Tue, 3 May 2016
Last Updated: Tue, 03 May 2016 12pm
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Fishery bloc looks to 'enhance control' as officials prepare to meet in Kiribati

Majuro, Marshall Islands: As the Pacific’s dominant fisheries bloc gears for its annual policy meeting in Kiribati later this month, the over-riding theme for the 10-day gathering is “how to enhance control of the fishery,” said the group’s chief executive officer.

   In recent months, the Parties to the Nauru Agreement (PNA) has seen its management system for the multi-billion dollar tuna fishery in the western and central Pacific criticized by some governments and industry. This has focused on the Vessel Day Scheme (VDS), an “effort” control system that has stabilized fish catches in the zones of the eight PNA members, while increasing revenue for the islands from US$60 million in 2010 to an estimated US$400 million last year.

   While the New Zealand government is currently funding a study on fisheries management for the region and has promoted switching from an “effort” to a “quota” management system for the huge and multi-species PNA fishery, a detailed new study on the VDS by an independent New Zealand fisheries consulting firm will be a key part of the PNA discussions in Kiribati.

   “The purse seine VDS is a very successful fisheries management regime by any real world standard,” concluded the report commissioned by the PNA Office in Majuro. The report adds: “There is no clear benefit from changing the VDS from a day scheme to a catch scheme now or in the near future.”

   The eight PNA members control waters where half the global supply of skipjack tuna is caught, and also significant tonnage of yellowfin and bigeye tuna.

   PNA CEO Dr. Transform Aqorau said the new report on the VDS, to be tabled in Kiribati, is helpful in light of last year’s decision by Pacific leaders urging a move from an effort to catch-based management system. “If island leaders want to move to a catch-based system, then they need to understand the implications and do so carefully,” said Dr. Aqorau. “The VDS is a package of integrated systems that include a fishery information management system, on-board observers, tracking of fish aggregating devices (FADs), the Marine Stewardship Council certification (of free school caught skipjack and yellowfin), and other measures. Dismantling it will have huge consequences.”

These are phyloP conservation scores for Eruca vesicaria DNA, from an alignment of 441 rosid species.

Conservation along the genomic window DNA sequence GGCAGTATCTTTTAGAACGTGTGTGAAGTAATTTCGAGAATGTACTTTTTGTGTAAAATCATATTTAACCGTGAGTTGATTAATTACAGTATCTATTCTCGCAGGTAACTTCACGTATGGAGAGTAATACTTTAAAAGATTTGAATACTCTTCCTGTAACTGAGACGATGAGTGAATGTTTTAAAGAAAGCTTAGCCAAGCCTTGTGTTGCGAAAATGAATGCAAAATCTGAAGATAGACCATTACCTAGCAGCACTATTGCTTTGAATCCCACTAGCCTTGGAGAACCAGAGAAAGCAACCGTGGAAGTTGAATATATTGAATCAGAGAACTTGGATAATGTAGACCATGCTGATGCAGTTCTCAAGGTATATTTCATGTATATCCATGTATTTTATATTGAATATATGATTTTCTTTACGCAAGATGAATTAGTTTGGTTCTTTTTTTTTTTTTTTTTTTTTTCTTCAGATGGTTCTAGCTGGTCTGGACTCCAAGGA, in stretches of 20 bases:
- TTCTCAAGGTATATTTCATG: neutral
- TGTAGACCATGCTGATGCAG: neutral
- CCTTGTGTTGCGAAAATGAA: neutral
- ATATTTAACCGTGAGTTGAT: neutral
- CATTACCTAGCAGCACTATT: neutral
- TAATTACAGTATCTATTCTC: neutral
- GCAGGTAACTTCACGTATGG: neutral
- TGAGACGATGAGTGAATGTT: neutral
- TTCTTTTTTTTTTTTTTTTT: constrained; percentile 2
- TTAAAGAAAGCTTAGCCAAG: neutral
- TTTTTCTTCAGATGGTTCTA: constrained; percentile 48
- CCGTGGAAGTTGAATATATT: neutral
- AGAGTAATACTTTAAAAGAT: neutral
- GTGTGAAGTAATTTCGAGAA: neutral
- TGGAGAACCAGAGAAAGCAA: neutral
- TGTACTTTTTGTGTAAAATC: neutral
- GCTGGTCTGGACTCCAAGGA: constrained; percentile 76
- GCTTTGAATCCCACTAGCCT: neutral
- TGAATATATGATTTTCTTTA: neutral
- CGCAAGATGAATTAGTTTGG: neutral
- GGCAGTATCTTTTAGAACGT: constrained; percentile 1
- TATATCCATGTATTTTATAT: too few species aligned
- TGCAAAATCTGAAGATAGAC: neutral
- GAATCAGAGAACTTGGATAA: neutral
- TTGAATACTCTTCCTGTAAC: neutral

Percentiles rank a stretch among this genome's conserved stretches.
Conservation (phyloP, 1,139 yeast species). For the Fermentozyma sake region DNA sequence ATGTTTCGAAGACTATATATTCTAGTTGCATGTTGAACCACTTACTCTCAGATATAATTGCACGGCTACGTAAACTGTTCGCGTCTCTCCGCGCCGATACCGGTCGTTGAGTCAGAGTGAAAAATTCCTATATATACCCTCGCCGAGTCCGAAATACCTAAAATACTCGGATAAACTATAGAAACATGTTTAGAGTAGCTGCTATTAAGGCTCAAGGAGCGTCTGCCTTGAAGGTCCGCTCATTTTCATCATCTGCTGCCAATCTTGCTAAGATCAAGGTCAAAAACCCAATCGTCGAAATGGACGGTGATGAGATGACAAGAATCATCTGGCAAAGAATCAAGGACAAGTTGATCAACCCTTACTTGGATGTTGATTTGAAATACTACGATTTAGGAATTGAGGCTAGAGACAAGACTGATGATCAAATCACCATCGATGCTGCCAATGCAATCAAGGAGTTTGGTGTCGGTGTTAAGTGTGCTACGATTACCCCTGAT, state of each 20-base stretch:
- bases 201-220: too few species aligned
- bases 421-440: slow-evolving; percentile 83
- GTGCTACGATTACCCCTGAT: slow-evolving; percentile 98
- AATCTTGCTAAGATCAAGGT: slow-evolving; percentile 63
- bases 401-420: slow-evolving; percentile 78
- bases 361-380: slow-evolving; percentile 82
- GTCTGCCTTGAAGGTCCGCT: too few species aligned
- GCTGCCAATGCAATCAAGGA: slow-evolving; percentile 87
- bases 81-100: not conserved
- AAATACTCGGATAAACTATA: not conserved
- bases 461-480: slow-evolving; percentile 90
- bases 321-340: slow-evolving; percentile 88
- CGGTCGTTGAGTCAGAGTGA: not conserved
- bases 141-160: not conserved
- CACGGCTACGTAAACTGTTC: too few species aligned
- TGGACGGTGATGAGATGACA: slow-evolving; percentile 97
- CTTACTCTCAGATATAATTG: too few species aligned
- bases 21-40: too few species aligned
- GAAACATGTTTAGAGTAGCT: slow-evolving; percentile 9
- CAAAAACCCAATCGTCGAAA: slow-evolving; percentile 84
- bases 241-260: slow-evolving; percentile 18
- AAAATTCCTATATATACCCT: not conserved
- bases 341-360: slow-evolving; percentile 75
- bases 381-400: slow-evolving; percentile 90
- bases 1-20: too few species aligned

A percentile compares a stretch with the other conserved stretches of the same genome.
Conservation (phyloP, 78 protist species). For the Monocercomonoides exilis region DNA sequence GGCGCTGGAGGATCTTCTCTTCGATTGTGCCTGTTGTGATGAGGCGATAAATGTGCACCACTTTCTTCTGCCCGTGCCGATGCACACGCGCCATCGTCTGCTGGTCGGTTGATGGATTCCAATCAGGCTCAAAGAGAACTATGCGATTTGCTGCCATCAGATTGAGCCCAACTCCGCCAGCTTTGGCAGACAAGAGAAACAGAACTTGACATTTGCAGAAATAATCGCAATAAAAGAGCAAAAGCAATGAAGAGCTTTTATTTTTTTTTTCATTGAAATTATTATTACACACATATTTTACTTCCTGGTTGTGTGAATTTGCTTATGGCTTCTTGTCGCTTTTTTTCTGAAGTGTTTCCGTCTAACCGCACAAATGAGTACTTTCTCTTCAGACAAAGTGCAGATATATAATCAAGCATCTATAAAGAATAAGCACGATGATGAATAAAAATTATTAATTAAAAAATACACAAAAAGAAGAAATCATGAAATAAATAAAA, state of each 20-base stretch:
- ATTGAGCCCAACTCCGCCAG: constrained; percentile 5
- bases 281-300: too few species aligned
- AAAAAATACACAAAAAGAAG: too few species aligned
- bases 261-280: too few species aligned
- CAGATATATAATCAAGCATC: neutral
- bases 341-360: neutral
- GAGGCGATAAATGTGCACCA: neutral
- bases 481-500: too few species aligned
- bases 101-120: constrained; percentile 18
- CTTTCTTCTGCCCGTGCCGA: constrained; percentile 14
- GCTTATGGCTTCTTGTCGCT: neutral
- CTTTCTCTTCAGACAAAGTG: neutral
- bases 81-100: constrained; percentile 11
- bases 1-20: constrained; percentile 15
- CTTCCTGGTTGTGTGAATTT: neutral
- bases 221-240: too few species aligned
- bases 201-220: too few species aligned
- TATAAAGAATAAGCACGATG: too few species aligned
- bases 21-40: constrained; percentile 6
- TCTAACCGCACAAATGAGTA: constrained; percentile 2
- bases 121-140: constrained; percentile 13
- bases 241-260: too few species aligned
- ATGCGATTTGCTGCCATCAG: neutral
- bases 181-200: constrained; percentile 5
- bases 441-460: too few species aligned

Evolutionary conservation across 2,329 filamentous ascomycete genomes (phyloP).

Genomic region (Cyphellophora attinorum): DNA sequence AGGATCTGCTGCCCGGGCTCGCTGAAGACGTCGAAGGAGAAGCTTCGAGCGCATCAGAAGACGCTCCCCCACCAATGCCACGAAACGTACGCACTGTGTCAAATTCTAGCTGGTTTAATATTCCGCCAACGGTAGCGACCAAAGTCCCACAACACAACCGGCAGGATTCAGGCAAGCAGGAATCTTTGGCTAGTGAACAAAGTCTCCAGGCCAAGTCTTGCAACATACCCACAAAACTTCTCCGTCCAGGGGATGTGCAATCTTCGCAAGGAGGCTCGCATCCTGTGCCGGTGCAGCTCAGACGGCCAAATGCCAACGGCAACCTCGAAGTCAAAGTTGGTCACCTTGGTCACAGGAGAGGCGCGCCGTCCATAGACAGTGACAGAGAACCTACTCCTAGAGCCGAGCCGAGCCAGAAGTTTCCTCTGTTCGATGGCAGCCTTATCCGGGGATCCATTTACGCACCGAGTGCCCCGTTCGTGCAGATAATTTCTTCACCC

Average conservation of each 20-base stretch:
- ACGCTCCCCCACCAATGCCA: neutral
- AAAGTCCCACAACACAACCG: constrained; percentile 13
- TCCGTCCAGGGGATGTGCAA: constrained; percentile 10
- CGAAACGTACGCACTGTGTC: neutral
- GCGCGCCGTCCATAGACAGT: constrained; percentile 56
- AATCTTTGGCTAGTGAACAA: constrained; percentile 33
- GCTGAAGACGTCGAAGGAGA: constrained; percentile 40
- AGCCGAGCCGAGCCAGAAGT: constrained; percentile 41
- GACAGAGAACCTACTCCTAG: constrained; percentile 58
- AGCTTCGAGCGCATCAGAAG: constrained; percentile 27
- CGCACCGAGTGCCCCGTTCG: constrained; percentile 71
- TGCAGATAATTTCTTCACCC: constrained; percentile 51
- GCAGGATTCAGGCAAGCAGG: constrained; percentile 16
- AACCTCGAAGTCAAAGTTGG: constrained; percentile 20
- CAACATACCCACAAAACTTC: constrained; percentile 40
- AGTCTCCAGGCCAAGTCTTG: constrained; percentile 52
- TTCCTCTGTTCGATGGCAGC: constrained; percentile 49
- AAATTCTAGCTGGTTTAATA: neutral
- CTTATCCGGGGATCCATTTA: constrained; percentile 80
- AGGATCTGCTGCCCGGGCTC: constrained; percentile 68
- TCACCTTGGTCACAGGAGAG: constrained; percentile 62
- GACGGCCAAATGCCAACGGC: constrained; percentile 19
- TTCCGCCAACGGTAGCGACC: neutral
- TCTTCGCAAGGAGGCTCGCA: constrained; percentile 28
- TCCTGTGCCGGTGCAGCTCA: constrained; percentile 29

Significantly, too, PNA has extended the VDS to the longline industry beginning last year as part of its effort to control and sustainably manage fishing activity in its zones.

   The newly-issued report by Toroa Strategy Limited of New Zealand goes into detail on the key issues of the VDS effort system and compares it to quota system management.

   Another important report that will be presented in Kiribati to PNA officials concerns “effort creep” in the fishery. Prepared by the Pacific Community, this analysis will “help us understand where in the fishery it is happening,” said Dr. Aqorau. But, he added, effort creep — a term that refers to increasingly sophisticated fishing technology, bigger boats and so on — is “not necessarily bad. We want vessels to be efficient and profitable and to get rid of the inefficient boats.”

   These reports on the VDS and effort issues will underpin PNA members discussion of the “total allowed effort” for the entire PNA fishing area, as well as the allocation of VDS days for the individual members, which is known as the “parties allowed effort.” The PAE — which provides each of the eight member nations with a certain number of fishing days to sell for the year — is the basis for how they earn revenue through the VDS.

   PNA’s fishery management is moving to develop harvest control rules governing stocks. These include setting “limit reference points” in order to maintain tuna stocks at sustainable levels and “target reference points,” which are a guide for triggering measures to ensure the size of the tuna stock is not reduced. The meetings in Kiribati will review draft harvest control rules. The aim, said Dr. Aqorau, is to present these harvest rules to the Western and Central Pacific Fisheries Commission for review and adoption at its annual meeting in December.

   Because of the WCPFC’s inability to adopt measures promoted by PNA and other countries to enforce greater control of high seas fishing, Dr. Aqorau said PNA intends to focus greater attention on national management programs of its members and PNA sub-regional arrangements.

   The annual meeting in Kiribati, which starts March 28 and runs through April 8, is focused on maintaining sustainability of PNA’s fishery management system and expanding island control of the fishery, said Dr. Aqorau.


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